Many businesses have had to cease trading or have seen their profits plummet as a result of the pandemic. As a result, the government introduced measures to protect those commercial tenants struggling to pay their rent. However, as the pandemic has continued and with the country in and out of lockdown, the rules have changed frequently. Indeed, the Government announced further legislation updates regarding commercial rent arrears cases during the pandemic (as well as in relation to residential tenancies) just this week. So, let’s recap on the position.
Early on in the pandemic, the Government banned landlords from evicting commercial tenants on grounds of rent arrears. This ban was originally due to end on 31 December 2020. However, this has since been extended twice, and will now end on 30 June 2021. This is to coincide with the Government’s road map out of lockdown. The idea being that most, if not all, businesses will have reopened by mid-May. Then businesses will have chance to plan and start getting back on their feet before the ban on evictions is lifted.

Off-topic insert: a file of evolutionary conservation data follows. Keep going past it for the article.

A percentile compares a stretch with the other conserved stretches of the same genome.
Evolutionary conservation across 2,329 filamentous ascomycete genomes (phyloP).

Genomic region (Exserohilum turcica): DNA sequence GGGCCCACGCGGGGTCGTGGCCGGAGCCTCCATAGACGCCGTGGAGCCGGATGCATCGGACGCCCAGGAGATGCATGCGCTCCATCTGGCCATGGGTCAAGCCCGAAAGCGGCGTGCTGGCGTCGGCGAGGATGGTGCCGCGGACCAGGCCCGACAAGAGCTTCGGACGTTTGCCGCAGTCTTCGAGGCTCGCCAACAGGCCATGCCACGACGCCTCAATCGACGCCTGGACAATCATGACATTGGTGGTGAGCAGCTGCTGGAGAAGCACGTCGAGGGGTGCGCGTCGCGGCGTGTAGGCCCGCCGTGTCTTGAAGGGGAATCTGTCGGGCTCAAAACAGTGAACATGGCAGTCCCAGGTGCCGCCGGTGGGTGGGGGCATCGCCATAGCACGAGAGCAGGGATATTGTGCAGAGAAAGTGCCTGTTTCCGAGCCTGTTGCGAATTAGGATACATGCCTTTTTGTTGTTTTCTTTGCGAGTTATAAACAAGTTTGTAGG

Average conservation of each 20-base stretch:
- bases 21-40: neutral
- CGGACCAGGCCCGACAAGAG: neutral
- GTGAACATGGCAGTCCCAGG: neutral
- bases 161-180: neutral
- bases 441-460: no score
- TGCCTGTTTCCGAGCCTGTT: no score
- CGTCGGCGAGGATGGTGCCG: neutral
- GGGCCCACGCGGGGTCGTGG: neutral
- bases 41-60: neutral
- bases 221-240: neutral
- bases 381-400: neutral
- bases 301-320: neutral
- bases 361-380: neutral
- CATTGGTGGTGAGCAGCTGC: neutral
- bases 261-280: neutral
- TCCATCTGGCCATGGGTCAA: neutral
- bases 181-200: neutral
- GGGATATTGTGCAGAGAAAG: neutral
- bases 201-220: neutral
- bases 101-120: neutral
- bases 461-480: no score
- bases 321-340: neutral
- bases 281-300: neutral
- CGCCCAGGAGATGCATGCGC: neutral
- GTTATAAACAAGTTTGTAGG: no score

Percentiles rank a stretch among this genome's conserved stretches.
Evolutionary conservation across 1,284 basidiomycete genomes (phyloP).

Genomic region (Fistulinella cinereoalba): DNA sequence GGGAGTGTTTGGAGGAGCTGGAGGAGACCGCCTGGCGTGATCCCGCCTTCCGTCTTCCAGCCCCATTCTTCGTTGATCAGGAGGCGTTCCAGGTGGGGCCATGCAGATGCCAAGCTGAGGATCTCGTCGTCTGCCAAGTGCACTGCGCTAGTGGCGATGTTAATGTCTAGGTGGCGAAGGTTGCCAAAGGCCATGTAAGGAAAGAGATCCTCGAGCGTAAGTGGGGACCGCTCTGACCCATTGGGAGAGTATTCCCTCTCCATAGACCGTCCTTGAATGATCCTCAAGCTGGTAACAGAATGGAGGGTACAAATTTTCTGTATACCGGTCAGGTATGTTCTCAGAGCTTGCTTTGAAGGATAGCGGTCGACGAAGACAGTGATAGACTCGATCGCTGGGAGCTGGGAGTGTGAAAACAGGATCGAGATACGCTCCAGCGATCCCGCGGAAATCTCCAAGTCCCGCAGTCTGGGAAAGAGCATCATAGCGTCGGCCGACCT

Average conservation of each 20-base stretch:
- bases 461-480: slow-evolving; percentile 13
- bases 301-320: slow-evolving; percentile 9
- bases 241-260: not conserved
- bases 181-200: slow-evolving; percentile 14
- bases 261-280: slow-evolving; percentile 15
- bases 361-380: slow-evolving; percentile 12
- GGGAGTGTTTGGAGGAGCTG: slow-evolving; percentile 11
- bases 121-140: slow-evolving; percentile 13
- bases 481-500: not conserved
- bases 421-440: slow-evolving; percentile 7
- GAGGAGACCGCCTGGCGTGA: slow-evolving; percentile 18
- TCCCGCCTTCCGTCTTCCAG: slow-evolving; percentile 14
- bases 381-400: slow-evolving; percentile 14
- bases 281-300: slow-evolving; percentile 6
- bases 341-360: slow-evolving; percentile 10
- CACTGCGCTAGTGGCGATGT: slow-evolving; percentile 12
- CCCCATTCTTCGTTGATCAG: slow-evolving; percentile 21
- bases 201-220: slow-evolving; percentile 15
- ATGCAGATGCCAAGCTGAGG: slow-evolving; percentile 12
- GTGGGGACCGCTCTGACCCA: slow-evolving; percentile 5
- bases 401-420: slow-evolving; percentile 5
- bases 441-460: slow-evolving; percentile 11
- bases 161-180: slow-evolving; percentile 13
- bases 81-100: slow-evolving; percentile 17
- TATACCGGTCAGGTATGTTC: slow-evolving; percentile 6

The Government believes that this will be the last time they extend the ban. However, it is to be noted that they also said that the previous extension to 31 March 2021 would be the “final extension”. Therefore, if the roadmap does not go as planned, it is possible that we will see a further extension of the ban in the future.
Commercial Rent Arrears Recovery (CRAR)
When lockdown first hit in March 2020, the Government placed restrictions on landlords using CRAR to recover unpaid rent. After a number of extensions, the current rules are that for landlords to use CRAR:
- Up to 24 March 2021, there must be 366 days’ arrears
- 25 March to 23 June 2021 – 457 days’ arrears
- 24 to 30 June 2021 – 554 days’ arrears.
We understand that the rules will revert to their pre-Covid levels from 1 July 2021.
The Government intends the above to assist commercial tenants. However, they will still be liable for their rent to their landlords. Hopefully landlords and tenants will have been able to come to agreements as to paying rent; perhaps agreeing a reduced rate and/or paying in smaller instalments.
We have seen legislation regarding commercial rent arrears changing each quarter since March 2020 and it can be difficult to keep up. As a result, it is important to seek specialist legal advice before taking any action (whether as a landlord or a tenant). Call Ed Smith on 0800 988 7756 for a free initial discussion.